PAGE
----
San Joaquin Valley

"Flash" bloom to hard freeze to drought: a hard year coming

Submitted: Feb 21, 2018
By: 
Badlands Journal editorial board

 2-9-18

Chico Enterprise-Record

Flash bloom: Warm weather has all almond varieties blooming at the same time

 

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Consistent deceit

Submitted: Feb 17, 2018
By: 
Badlands Journal editorial board

 

When asked about immigration enforcement fears, Perdue told ABC 30 that “ICE are not after the people out here working on our farms.” The Bee reached out Thursday to the Department of Agriculture for clarification, and a spokesperson refused to comment.

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California Water: Trump, Brown, and a Highfalutin Romeo-and-Juliet tale

Submitted: Feb 14, 2018
By: 
Badlands Journal editorial board

“One wonders if they couldn’t deliver the project more quickly and more efficiently,” he (Jeffrey Mount, a water expert with the Public Policy Institute of California) said. -- Kasler and Sabalow, Sacramento Bee, Feb. 13, 2018

 “Putting someone who is in charge of DWR who you might say is married to the Metropolitan Water District in more ways than one sort of makes sense if you look at it from the governor’s standpoint,” said George Hartmann, a Stockton attorney who represents Delta farmers. “But is it ethical? I don’t think so. Is it proper? I don’t think so.” -- Sabalow and Kasler,  Sacramento Bee, Jan. 19, 2018

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Mad cowboy congressman haunted by smolts?

Submitted: Feb 06, 2018
By: 
Badlands Journal editorial board

 Is it frivolous to suggest that the burr under Rep. Devin "Cowboy" Nunes' saddle blanket is the success of the San Joaquin River Restoration Project? Spring-run Chinook salmon are spawning again where they have not been able to for 60 years because most of their river has been diverted down south in a canal to help farmers who had overdrafted their groundwater. There are also towns serviced by the Friant-Kern Canal, which are politically deployed as piteous hostages to the large agricultural interests, in a tradition first recognized by Walter Goldschmidt's late-1940's study of Cutler, Dinuba and Orosi, As Ye Sow: Three Studies in the Social Consequences of Agribusiness.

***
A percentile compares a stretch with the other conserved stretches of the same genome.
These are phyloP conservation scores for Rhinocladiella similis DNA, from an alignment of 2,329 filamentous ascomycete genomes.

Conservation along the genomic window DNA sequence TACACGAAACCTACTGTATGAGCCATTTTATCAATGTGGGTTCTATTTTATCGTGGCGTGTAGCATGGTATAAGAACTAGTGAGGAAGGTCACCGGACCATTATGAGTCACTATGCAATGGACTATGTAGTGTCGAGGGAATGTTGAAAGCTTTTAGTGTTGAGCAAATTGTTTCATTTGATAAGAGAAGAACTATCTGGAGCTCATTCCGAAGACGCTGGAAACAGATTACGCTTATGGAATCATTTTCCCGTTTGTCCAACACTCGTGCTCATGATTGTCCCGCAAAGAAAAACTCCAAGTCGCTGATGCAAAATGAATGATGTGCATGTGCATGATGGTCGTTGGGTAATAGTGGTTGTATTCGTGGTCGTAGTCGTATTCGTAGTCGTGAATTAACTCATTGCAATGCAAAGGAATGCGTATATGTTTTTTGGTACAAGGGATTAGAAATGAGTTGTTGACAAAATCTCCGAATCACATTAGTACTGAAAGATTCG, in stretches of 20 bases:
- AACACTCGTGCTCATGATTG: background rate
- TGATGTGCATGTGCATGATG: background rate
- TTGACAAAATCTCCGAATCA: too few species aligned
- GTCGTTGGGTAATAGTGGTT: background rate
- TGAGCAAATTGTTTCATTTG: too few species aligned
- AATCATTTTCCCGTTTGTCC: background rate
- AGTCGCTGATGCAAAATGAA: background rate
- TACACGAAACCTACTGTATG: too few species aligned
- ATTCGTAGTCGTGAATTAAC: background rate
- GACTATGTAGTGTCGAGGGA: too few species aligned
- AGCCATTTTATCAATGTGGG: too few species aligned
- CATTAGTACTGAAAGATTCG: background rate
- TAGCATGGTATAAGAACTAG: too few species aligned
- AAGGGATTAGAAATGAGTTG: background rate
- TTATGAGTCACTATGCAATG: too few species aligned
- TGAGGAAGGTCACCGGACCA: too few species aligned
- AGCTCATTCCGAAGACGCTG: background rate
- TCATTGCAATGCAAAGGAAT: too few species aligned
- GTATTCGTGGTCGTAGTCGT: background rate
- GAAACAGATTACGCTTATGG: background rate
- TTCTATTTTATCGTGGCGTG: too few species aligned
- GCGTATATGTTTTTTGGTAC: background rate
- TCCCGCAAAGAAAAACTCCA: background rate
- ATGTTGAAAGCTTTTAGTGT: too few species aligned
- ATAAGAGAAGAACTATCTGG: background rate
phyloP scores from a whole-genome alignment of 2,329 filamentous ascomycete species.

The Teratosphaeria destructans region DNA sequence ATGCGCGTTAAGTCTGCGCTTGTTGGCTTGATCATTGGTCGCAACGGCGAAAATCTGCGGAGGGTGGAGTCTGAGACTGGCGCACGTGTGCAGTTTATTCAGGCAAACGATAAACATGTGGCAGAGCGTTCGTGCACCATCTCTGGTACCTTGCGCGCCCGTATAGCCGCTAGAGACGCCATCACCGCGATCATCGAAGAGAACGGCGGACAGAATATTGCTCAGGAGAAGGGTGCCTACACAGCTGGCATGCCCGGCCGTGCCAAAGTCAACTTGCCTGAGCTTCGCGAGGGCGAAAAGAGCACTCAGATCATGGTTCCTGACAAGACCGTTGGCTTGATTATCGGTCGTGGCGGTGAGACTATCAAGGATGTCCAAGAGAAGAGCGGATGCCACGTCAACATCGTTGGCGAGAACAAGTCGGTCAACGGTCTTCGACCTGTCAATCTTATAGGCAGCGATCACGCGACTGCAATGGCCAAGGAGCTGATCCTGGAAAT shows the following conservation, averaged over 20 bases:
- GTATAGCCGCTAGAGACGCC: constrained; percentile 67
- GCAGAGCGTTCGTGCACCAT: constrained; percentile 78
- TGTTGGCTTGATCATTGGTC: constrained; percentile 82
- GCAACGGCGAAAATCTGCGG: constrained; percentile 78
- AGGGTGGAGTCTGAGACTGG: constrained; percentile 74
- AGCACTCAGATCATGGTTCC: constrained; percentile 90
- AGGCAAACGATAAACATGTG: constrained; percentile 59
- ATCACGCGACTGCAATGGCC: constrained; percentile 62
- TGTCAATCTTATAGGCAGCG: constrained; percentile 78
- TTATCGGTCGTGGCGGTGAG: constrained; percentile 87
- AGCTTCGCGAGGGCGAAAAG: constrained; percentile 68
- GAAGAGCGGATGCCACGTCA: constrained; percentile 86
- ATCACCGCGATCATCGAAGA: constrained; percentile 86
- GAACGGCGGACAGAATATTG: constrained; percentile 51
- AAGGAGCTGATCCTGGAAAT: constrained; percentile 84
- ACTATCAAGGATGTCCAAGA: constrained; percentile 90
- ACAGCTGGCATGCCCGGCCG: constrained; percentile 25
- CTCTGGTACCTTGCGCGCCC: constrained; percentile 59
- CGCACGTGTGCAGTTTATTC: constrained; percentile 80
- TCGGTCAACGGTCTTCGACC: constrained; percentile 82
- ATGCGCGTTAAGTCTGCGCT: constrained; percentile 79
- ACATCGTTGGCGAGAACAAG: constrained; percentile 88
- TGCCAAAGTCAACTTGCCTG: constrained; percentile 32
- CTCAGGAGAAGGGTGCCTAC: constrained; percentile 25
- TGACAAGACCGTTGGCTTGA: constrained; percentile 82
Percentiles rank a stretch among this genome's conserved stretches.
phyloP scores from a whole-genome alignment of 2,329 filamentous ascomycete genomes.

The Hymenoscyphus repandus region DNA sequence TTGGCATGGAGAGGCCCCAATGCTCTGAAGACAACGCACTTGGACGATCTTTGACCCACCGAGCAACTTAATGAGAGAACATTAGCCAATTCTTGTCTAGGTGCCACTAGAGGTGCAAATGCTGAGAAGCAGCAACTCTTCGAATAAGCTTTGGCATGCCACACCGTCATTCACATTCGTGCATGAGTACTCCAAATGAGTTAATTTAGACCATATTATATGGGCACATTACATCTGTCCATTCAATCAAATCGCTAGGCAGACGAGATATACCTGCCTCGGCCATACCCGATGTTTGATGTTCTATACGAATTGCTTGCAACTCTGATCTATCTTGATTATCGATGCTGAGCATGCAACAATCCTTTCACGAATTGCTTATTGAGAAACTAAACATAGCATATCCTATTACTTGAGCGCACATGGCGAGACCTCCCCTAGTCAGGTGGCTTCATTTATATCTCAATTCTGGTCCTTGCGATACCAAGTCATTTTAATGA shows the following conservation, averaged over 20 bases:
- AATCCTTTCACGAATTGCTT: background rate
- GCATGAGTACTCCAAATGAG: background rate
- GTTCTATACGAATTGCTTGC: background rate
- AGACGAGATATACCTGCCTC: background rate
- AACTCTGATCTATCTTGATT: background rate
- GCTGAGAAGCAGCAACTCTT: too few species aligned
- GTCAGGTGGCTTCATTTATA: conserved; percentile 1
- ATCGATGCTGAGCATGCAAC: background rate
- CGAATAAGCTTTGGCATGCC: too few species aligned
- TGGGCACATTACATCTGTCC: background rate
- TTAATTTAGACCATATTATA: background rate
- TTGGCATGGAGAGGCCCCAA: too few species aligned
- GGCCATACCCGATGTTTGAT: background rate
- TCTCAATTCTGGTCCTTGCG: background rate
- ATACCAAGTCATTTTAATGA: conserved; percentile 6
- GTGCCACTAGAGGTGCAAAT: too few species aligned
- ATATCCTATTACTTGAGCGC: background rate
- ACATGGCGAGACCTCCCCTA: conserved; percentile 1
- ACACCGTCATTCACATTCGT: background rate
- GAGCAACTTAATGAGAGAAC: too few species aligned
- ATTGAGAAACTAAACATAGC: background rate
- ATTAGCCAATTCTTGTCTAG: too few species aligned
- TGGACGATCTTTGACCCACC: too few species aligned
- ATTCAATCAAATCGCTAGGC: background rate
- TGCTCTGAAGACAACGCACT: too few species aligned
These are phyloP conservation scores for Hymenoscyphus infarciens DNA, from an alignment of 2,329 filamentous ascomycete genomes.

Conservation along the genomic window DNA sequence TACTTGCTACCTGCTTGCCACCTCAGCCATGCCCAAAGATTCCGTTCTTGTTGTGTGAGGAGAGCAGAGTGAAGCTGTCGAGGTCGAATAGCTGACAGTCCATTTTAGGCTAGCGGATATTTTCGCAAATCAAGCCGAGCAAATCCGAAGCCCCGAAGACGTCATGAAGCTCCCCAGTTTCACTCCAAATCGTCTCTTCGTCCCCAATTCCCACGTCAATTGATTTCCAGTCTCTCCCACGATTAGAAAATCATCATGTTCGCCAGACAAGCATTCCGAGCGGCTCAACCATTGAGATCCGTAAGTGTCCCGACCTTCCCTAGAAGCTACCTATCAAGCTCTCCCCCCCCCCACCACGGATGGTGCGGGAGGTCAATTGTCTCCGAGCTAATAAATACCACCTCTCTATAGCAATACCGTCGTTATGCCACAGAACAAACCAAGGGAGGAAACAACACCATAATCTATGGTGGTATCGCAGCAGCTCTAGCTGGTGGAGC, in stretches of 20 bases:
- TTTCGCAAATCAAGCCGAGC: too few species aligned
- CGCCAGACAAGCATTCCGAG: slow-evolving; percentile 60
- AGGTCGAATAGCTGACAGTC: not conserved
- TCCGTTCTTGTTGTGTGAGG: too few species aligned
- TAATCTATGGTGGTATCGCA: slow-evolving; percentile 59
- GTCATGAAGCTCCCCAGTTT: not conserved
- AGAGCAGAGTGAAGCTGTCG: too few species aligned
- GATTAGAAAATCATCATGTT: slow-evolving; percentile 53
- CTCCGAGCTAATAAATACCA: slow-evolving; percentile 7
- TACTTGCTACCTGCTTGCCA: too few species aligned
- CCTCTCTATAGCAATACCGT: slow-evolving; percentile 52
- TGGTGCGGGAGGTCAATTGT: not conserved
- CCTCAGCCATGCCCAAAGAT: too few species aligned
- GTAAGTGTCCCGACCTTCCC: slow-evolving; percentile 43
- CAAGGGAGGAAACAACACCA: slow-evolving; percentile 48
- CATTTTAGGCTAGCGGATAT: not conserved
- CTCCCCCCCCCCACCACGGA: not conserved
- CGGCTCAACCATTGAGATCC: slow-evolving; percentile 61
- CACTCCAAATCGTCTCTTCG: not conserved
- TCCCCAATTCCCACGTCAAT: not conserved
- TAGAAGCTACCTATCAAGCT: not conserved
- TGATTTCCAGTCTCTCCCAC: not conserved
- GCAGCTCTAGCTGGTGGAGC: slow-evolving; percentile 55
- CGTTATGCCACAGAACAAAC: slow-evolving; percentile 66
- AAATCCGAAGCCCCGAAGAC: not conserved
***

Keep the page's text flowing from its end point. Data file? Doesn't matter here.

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Portrait of a tortured river

Submitted: Jan 27, 2018
By: 
Badlands Journal editorial board

 

More than 20 years ago, Jim Nickles, Stockton Record reporter, wrote one of the outstanding newspaper series on California water that we've ever seen. With his dual focus on the Delta and Friant Dam, he captured the central flaw in the federal Bureau of Reclamation's grand Central Valley Project, the largest (and most destructive) irrigation system in the world, like few before or after him.

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Proud of local resistance

Submitted: Jan 27, 2018
By: 
Badlands Journal editorial board

 

“I am Turlock,” Ray-Reyes said. “I am not afraid of you.” -- John Holland, Modesto Bee, Jan. 24, 2018

1-24-18

Modesto Bee

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Dam projects rejected by state

Submitted: Jan 25, 2018
By: 
Badlands Journal editorial board

 A number of dam proposals were submitted to the state Water Commission last week and the commissioners rejected all of them because they didn't provide enough public benefit for recreation or environmental improvement.

We've collected articles from various parts of Northern California to show different responses -- from Silicon Valley to Hanford to Tulare and Fresno counties to Sacramento. The latter's concerns at the moment illuminate a point never made by promoters of dams: their danger. But cities living downstream from the Oroville Dam have lived in anxiety and fear since one of its spillways disintegrated last year.

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Respect for the political competence of the Daca Dreamers' organizers

Submitted: Jan 21, 2018
By: 
Badlands Journal editorial board

 Here are a couple of typical articles, better than most,  about the Deferred Action for Childhood Arrivals program, known as Daca, whose enrollees are called "the Dreamers." They report the present political logjam over Daca in Congress and describe the program in detail. The press, mesmerized by the president, sees the Daca story almost completely from what a Californian would call an Anglo point of view. In the midst of the distress over the government shutdown, I cannot find in the press anything that reflects my strongest impression of the centrifugal force of the political situation caused by the existence of the Dreamers. What strikes me most are the decades of community and political organization in the Hispanic communities throughout the nation that lie behind the present situation working quietly in the shadow of racial prejudice. The Dreamers and their allies have created a movement powerful enough to command nearly universal sympathy from the larger community and once again shows the Trump administration to be a collection of knucklehead white supremacists. But, true to the contradictions inherent in the situation, Mexican flags frequently fly beside the Stars and Stripes at rallies, despite the strong evidence that the Dreamers are not dreaming of returning to poor, crime-ridden Mexico.

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Water hogs, 1 million acre feet: Delta smelt, 2

Submitted: Jan 08, 2018
By: 
Badlands Journal editorial board

 

 “GOOD RIDDANCE! ‘PEOPLE OVER FISH’” prominent Valley farmer Mark Borba said in a Facebook post Monday. -- Kastler, Sabanow, Sacramento Bee, Jan. 2, 2018

 

12-28-17

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